Editorial Note – SUA brings you two articles; first, the long awaited release of Gilad Shalit, kidnapped by Gazans in 2006, the second article is commentary on how ridiculous this whole negotiation process has played out. The diminutive Shalit shown below, is home, a prisoner for over 5 years. The price for the release was years of missiles flying overhead into civilian neighborhoods, the release of over a thousand ‘Palestinian’ prisoners, and the breakdown of the notion that one should never negotiate with terrorists. The terrorists won, again, as Israel capitulated, again, and the road to peace is once again shown to be paved with broken glass and lies.
SUA wonders, what price should a free democratic nation of law-abiding peaceful people pay to stay free? Israel has given, given again, and again…ad nauseum. Yet, the world still vilifies every step they take. An innocent young soldier is kidnapped by thugs, yet tried and true criminals and terrorists go free, defying logic, again! We are very glad he is now home; and his life is his own again, or soon will be, once the celebrity and debriefings wane away. We do salute the resolve that all soldiers should be brought home, but the price is very dear indeed. The winners are the actual losers of every battle they wage, but propaganda and horrid negotiations defines its own end, and so the criminal gets to declare a sick, convoluted, hollow victory.
The Guardian UK
Israeli intelligence officials are planning to wait for at least several days before beginning the delicate process of debriefing Gilad Shalit on his five years and four months in captivity in Gaza at the hands of Palestinian militants.
The soldier, who was freed on Tuesday in a deal involving the release of more than 1,000 Palestinian prisoners, is expected to be questioned by military intelligence and other agencies for information about his captors, the location and conditions in which he was held, and any other details he can provide.
But the priority is to establish his physical and psychological health, according to military and government sources. “Of course, he will be debriefed, but we will put first ensuring his wellbeing is taken care of,” said one official.
An army source said: “Right now we want him to be with his family and for his health conditions to be stable.”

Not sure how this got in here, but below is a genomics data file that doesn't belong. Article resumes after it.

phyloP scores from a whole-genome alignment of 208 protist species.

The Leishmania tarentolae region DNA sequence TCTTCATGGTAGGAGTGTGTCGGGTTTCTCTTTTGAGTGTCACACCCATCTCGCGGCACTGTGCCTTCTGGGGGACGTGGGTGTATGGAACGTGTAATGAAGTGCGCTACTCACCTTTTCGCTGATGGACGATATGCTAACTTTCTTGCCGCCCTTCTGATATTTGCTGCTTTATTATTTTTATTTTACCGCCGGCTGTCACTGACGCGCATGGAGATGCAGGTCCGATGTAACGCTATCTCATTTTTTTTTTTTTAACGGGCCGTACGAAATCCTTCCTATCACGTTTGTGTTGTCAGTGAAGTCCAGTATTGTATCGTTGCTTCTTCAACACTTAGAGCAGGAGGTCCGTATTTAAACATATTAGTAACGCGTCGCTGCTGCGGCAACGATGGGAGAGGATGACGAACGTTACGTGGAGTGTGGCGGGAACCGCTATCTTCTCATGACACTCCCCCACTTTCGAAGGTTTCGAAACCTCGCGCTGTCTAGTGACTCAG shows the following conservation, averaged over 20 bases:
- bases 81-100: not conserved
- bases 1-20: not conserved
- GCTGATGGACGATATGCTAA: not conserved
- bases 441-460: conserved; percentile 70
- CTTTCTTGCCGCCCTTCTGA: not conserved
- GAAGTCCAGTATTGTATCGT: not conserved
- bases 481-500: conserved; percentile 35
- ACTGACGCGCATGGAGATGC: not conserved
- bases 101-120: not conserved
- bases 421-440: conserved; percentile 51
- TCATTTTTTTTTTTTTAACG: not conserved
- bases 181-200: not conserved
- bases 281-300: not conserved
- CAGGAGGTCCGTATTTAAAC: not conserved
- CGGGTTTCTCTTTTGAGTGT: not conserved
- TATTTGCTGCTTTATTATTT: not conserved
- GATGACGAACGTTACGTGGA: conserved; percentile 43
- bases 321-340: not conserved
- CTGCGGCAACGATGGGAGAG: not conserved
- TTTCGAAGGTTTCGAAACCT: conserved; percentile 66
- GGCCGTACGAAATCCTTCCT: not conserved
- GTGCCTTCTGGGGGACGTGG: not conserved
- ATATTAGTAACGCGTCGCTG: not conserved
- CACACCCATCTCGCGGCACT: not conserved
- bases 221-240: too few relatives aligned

Following his first night at home, Shalit went for a walk with his mother, Aviva, in Mitzpe Hila well away from reporters and TV crews still gathered in the small community, near the Lebanese border. Noam Shalit said his son was feeling well and had slept through the night.
Police barriers were still blocking the road where the family lives and said officers would be stationed in Mitzpe Hila for at least a week at the family’s request.
An army psychologist was on hand and Shalit was expected to undergo further medical examinations, including dental and orthopaedic tests, in the coming days. After initial assessments, doctors said he was suffering from malnutrition and the effects of being deprived of natural light. One source suggested he was weak and was having difficulty in managing stairs.
Israeli officials are more concerned about Shalit’s physical health than his psychological state, saying that the interview he gave to Egyptian television within minutes of his release had shown his mind was sound. The fact that he had access to television and radio during his captivity would have helped his mental state, said one source.
All medical care, including trauma counselling, will be funded by the state of Israel indefinitely. Shalit has also been given non-commissioned officer status by the Israeli army, which will provide him with a salary.
Speaking to the media after returning to the family home on Tuesday evening, Noam Shalit said his son was having difficulty in coping with the attention surrounding his release. “Naturally he can’t be exposed to so many people because he was in isolation so many days and years and couldn’t interact with people in his language and all he could do was communicate with his abductors and guards,” Noam Shalit said.